Little guide to the PIX 501

Standard

I finally got myself a PIX 501 to play with (the price was right – $20 🙂 ). Here are some useful commands I used to configure it. Special thanks to Juniperr on DevShed for posting some of the most accessible information on this topic:

To reset the password on your PIX

Follow the instructions here. Make sure you note that the version of the PIX software on your PIX is NOT the version of the PIX BIOS (my BIOS is 4.2 and my PIX runs PIX OS 6.3).

Reset the configuration of a PIX 501

config terminal
write erase
reload

Basic PIX 501 home setup behind a cable modem

First, the wiring setup:

  • [Cable modem] – The net connection from the cable modem is connected to the outside port on the PIX. Because my ISP gives me a WAN address via DHCP, the PIX will need to be setup to acquire the outside address via DHCP.
  • [PIX 501] The PIX’s outside port is connected to the cable modem, one of the inside port is connected to the WAN port on the Linksys wireless router. As we will see below the PIX will be setup as a NAT (a router) and I will keep the inside IPs on the PIX to 10.0.0.0/24
  • [Linksys wireless router (WRT)] The WAN port on the WRT is connected to one of the PIX’s inside port. Because the WRT is also a NAT, I will keep its inside IP range to 192.168.1.0/24

Now for the configuration of the PIX:
config terminal to get into configuration mode.
ip address outside dhcp setroute this is to set the outside interface to get its info from a dhcp request to the cable modem.
ip address inside 10.0.0.1 255.255.255.0 this is to set the IP address for the inside interface of the PIX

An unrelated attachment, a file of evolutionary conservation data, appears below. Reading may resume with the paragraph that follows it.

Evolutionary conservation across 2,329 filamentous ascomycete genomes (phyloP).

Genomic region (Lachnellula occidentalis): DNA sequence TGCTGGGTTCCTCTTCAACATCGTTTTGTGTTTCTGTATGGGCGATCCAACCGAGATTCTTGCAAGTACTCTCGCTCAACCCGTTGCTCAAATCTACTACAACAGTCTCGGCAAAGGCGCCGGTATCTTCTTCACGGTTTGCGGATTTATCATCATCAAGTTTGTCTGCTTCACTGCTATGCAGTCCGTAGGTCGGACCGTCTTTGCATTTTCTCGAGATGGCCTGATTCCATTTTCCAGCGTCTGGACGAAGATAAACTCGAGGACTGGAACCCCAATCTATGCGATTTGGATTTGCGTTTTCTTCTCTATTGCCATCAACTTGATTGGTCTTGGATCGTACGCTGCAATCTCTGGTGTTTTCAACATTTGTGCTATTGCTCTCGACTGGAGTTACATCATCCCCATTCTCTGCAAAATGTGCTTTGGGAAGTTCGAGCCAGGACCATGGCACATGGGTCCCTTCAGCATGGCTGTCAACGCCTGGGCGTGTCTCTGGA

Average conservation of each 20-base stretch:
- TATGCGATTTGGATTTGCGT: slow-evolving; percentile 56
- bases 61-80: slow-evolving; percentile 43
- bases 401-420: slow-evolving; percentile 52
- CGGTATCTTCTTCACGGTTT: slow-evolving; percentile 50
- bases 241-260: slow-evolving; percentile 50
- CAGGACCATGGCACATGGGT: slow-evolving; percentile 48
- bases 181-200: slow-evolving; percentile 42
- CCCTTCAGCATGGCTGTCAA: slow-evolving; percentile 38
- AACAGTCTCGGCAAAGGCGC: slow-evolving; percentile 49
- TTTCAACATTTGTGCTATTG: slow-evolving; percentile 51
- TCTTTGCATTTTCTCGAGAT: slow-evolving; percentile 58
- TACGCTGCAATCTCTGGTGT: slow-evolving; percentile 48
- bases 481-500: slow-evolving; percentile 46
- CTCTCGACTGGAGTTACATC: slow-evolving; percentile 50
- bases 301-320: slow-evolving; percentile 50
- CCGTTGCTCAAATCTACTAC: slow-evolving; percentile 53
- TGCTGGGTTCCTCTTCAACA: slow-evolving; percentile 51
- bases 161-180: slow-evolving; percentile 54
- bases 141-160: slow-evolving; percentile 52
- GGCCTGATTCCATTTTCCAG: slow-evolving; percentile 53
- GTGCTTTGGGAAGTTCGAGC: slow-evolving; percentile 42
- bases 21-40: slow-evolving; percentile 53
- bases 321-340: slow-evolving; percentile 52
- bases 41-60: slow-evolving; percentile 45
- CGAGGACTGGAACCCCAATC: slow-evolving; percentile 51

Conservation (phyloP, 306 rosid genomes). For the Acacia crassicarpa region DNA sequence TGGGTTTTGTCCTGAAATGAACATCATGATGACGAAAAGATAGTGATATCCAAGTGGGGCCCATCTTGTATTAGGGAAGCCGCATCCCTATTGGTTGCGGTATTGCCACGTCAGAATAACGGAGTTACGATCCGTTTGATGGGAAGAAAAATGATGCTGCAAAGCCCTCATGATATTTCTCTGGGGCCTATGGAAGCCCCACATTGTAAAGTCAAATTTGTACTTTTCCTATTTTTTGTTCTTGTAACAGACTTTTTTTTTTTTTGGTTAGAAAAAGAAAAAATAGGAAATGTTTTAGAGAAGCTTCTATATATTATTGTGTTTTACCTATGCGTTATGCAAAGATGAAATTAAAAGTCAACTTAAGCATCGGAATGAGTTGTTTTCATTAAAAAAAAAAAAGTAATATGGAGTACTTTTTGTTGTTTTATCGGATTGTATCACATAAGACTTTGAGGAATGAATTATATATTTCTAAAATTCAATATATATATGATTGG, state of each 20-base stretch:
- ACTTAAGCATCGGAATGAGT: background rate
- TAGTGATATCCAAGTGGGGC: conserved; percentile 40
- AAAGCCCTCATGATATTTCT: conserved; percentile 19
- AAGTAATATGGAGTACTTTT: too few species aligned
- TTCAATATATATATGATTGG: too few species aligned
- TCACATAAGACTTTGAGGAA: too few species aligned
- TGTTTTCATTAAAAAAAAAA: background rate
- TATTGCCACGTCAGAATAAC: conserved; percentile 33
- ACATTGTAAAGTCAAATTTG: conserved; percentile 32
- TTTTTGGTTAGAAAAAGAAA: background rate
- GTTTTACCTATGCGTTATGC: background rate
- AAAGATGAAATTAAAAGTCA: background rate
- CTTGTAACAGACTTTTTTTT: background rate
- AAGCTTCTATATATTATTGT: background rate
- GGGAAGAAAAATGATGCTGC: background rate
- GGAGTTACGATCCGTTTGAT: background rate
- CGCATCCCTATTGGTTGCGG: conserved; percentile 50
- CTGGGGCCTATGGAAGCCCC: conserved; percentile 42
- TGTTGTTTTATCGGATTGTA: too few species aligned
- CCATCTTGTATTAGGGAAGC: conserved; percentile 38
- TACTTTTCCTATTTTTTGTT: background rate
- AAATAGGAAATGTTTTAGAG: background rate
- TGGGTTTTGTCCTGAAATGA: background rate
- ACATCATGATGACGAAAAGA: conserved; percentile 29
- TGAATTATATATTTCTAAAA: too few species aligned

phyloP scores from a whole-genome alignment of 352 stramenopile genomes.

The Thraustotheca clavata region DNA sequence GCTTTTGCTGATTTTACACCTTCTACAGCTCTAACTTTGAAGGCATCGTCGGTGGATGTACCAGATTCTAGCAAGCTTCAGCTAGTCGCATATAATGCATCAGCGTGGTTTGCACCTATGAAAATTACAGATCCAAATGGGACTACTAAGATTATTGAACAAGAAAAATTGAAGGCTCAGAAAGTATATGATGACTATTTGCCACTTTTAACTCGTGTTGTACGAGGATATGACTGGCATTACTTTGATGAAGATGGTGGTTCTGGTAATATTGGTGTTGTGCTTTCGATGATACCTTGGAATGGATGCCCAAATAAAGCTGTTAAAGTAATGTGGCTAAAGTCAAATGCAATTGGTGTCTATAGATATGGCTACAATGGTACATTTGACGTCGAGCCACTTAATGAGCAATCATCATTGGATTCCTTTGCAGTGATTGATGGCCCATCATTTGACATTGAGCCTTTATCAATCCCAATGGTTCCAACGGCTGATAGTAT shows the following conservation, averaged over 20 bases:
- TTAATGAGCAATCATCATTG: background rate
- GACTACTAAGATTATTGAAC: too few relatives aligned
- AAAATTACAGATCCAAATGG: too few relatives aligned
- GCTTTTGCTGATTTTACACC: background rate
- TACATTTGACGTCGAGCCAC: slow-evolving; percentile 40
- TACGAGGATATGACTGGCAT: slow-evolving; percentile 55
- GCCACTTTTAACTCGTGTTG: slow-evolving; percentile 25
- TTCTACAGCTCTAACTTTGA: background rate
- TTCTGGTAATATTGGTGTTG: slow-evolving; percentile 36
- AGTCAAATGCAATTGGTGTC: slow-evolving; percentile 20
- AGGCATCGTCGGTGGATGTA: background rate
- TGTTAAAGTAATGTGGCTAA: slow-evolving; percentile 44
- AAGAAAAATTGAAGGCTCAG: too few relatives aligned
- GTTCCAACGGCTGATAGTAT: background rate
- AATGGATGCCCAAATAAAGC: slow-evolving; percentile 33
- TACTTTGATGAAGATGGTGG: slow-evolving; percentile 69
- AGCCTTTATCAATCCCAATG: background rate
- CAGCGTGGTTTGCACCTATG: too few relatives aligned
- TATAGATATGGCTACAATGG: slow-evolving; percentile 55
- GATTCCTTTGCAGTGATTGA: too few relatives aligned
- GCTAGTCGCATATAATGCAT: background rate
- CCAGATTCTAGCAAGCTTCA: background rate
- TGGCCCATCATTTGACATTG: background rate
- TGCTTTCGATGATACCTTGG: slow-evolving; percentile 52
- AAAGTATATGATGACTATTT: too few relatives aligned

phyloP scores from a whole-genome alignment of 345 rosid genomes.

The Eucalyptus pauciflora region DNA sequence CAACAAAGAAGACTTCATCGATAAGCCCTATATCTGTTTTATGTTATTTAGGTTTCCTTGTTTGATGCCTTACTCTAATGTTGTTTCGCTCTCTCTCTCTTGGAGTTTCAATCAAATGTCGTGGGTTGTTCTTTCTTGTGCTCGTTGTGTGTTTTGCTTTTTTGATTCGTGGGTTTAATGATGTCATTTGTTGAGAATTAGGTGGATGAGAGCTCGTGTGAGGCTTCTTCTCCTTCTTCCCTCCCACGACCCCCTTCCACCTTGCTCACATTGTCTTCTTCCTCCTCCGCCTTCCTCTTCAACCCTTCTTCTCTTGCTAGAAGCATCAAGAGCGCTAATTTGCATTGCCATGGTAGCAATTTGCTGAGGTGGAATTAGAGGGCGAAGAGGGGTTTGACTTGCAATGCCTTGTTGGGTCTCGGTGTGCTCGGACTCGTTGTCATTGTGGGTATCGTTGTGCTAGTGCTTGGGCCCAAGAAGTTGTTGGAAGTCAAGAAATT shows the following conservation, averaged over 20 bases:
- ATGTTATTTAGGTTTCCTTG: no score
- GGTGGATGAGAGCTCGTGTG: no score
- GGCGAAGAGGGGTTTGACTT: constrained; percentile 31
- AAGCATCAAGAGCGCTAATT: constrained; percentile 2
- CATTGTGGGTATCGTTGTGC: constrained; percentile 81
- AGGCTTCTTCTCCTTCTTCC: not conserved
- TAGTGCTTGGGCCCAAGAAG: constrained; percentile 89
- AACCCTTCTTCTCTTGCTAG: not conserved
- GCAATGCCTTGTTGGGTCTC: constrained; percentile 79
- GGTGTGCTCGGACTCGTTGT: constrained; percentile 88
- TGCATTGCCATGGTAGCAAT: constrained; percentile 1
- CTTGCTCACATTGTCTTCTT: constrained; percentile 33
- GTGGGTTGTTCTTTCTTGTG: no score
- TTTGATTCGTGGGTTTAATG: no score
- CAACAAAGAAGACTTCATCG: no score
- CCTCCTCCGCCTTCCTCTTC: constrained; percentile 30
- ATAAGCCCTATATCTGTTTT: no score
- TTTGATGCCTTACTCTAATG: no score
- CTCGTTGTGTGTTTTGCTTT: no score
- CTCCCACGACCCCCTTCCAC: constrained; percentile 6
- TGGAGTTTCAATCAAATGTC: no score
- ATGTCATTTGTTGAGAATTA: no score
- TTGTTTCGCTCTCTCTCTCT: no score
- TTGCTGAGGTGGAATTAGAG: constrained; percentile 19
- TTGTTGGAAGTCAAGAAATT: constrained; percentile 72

global (outside) 1 interface to NAT/PAT all inside addresses to the outside address
nat (inside) 1 10.0.0.0 255.255.255.0 to restrict what IPs can NAT through the inside interface
dhcpd auto_config outside the easy way to setup the PIX’s dhcpd to use the info from the dhcp request on the outside interface
hostname <a host name> to give your PIX a hostname
domain-name <a domain name> to give your PIX a domain name (e.g. mydomain.com)
ca gene rsa key 1024 this will create RSA keys based on the above parameters. If keys exist from a previous configuration it will let you know and confirm that you want to replace them.
ca save all to save the keys. *warning* this operation can take some time to complete
ssh 0 0 outside to allow ssh access to your PIX from the outside (any IP)
ssh 0 0 inside to allow ssh access to your PIX from the inside (any IP)
username <a username> password <a password> priv 15 this will create a LOCAL user with top level access (level 15) to the PIX
The following is to set the authentication source (all using LOCAL, and therefore the user you just setup):
aaa authentication http console LOCAL
aaa authentication telnet console LOCAL
aaa authentication ssh console LOCAL
write mem to save the configuration
reload to reboot the PIX with the new configuration (you may also need to reboot your cable modem in case the PIX does not get an IP from its dhcp request outside).
Voila! it should work. Machines connected to the WRT should be able to see the Internet. Your PIX in the middle allows you to do all sorts of fun things (firewall, VPN, monitoring traffic, etc.)

Other useful commands

en password <new password> to change the ‘enable’ password

config factory-default 10.0.0.1 255.255.255.0 to reset the PIX to factory defaults and use the provided IP as inside IP. Be sure to do a write mem following this to make sure it is saved in the flash.

show ca mypubkey rsa this will give you the detail of your RSA key is any exist
ca zeroize rsa this will clear the RSA key

show tech to see a whole slew of detailed info on the PIX
show proc to see what processes are running on the PIX
debug dhcpc detail to get debug info for the dhcp client (in my case what I use to get an IP on the outside interface). And you use no debug dhcpc detail to stop the debugging.

Advertisements

Leave a Reply

Please log in using one of these methods to post your comment:

WordPress.com Logo

You are commenting using your WordPress.com account. Log Out /  Change )

Google+ photo

You are commenting using your Google+ account. Log Out /  Change )

Twitter picture

You are commenting using your Twitter account. Log Out /  Change )

Facebook photo

You are commenting using your Facebook account. Log Out /  Change )

Connecting to %s

This site uses Akismet to reduce spam. Learn how your comment data is processed.